Computer Placements

Practical experience is a key factor in the learning of computing. Many universities have a vocational focus, offering hands-on courses where the students practice the learnt computing skills in computer laboratories. Placements play an important part in the development of successful computing professionals, giving graduates real life experience.

 


Computer Placements


The benefits of a postgraduate computing placement are numerous to both students and employers.

 
Students get:  
 
  • An opportunity to put into practice the knowledge acquired in the classroom and to learn new skills that are sought-after by employers, including communication, problem-solving and team work skills. 
  • A growth in confidence and help becoming more independent, responsible, proactive and mature.
  • An advantage in the race for graduate employment. Not only do they have a good chance of being recruited by their placement provider, but they can often earn more in their first graduate job than students who have not gained relevant experience.
 
Employers get:
 
  • A solution to short term staff shortages and the chance to check out potential graduate recruits.
  • An intelligent, motivated, cost-effective labour resource with valuable technical skills and fresh ideas.
  • The chance to work on projects which otherwise would not be undertaken due to a shortage of resources.

 
Despite the above benefits, the offering of placements on computing MSc courses is scarce. Thus, computing placements represent a unique selling point for computing MSc courses. Postgraduate students are seen as more skilled and more mature individuals who can bring immediate benefit to the placement company.
 
Such opportunities are usually sourced from local private and public companies and organisations in a wide range of sectors including IT and software companies, energy and engineering companies as well as local authorities.
 
The roles that MSc students will be undertaking while on placement can include software engineer, analyst programmer, web services developer, IT system architect, network manager, and system and database administrator. In general, and given the richer set of skills that postgraduate students possess compared to undergraduate students, companies may have more flexibility in terms of the nature of roles/jobs they can make available to postgraduate students.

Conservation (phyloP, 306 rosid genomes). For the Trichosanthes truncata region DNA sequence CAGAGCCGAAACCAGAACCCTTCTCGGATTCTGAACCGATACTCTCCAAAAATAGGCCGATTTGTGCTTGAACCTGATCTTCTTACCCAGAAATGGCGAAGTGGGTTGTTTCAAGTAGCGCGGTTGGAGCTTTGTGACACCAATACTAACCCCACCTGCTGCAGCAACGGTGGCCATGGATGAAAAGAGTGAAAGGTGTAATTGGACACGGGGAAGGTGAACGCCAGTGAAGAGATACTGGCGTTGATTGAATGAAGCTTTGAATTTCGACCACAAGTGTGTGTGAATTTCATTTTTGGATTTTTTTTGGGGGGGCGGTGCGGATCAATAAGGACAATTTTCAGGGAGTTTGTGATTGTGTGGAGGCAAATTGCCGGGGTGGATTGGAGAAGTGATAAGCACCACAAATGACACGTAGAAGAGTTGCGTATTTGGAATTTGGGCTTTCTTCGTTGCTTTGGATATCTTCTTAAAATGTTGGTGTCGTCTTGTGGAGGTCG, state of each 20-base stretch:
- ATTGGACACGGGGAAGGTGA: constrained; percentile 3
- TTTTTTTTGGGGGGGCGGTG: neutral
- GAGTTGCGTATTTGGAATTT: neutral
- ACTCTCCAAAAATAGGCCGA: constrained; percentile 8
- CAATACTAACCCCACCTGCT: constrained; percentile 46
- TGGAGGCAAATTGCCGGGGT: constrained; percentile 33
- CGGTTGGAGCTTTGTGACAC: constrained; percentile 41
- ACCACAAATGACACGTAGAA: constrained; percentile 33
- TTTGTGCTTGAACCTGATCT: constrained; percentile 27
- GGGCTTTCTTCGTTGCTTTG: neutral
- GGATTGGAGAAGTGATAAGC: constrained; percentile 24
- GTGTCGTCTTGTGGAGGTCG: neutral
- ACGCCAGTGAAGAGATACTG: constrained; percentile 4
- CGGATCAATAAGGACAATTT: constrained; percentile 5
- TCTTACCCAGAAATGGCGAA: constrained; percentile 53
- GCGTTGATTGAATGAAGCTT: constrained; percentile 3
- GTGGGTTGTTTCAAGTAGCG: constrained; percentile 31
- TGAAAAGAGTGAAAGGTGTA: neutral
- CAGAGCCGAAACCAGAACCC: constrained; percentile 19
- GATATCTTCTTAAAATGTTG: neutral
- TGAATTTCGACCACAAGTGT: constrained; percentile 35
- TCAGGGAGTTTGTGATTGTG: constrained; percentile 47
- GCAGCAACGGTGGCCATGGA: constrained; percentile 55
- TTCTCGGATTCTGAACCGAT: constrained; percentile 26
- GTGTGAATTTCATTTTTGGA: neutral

Case study – computing placement
 
As an example, one postgraduate student at Robert Gordon University, Aberdeen was recruited by a governmental agency as a software developer within the Information Systems Services. He was given the task of leading numerous projects including the development of a database and web portal using technologies such as Java, Java Server Pages and Oracle; technologies that are well covered within the MSc course.
 
The student went through a 360 degrees review and received the following feedback from colleagues:
 
“He is very knowledgeable and very willing to help... very committed to producing a high standard of work. It’s been a pleasure working with him, and he will be a great asset wherever he works in the future.”
 
“I have been very impressed with his enthusiasm and positive attitude. He has soaked up all the training we have given him and applied it to his work. His output has been impressive both in quantity and quality, exceeding some more experienced developers.”

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